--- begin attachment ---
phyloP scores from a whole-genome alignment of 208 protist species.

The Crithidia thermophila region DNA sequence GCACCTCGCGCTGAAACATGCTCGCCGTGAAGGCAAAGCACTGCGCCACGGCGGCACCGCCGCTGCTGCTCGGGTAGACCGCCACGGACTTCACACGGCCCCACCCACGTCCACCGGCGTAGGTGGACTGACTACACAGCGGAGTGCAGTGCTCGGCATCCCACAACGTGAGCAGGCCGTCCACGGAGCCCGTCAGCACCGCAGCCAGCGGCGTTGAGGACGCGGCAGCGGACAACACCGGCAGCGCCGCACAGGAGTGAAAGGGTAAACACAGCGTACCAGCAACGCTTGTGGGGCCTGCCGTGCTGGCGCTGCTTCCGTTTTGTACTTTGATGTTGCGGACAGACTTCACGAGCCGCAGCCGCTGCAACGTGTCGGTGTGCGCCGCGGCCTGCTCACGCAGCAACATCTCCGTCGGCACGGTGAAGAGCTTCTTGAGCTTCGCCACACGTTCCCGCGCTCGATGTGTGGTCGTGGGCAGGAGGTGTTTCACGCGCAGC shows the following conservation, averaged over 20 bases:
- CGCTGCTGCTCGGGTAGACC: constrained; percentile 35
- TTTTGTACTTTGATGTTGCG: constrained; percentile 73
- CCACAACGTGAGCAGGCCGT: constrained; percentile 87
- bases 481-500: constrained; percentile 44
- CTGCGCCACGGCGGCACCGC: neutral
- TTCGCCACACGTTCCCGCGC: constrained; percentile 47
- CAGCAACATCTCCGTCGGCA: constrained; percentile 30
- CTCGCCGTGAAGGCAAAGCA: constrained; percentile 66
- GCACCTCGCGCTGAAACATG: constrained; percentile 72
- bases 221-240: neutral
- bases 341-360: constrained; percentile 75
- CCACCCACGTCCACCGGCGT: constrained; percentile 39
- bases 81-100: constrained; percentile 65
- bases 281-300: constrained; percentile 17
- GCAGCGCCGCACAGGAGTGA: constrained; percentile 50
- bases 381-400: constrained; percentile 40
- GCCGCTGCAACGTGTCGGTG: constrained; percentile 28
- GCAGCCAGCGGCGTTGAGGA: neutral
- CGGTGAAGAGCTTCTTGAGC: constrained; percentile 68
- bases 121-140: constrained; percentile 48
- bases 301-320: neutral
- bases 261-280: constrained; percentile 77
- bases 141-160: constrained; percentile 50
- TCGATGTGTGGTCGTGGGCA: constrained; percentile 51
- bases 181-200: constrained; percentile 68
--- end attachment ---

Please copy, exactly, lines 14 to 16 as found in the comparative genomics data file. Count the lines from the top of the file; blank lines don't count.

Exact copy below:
- CCACCCACGTCCACCGGCGT: constrained; percentile 39
- bases 81-100: constrained; percentile 65
- bases 281-300: constrained; percentile 17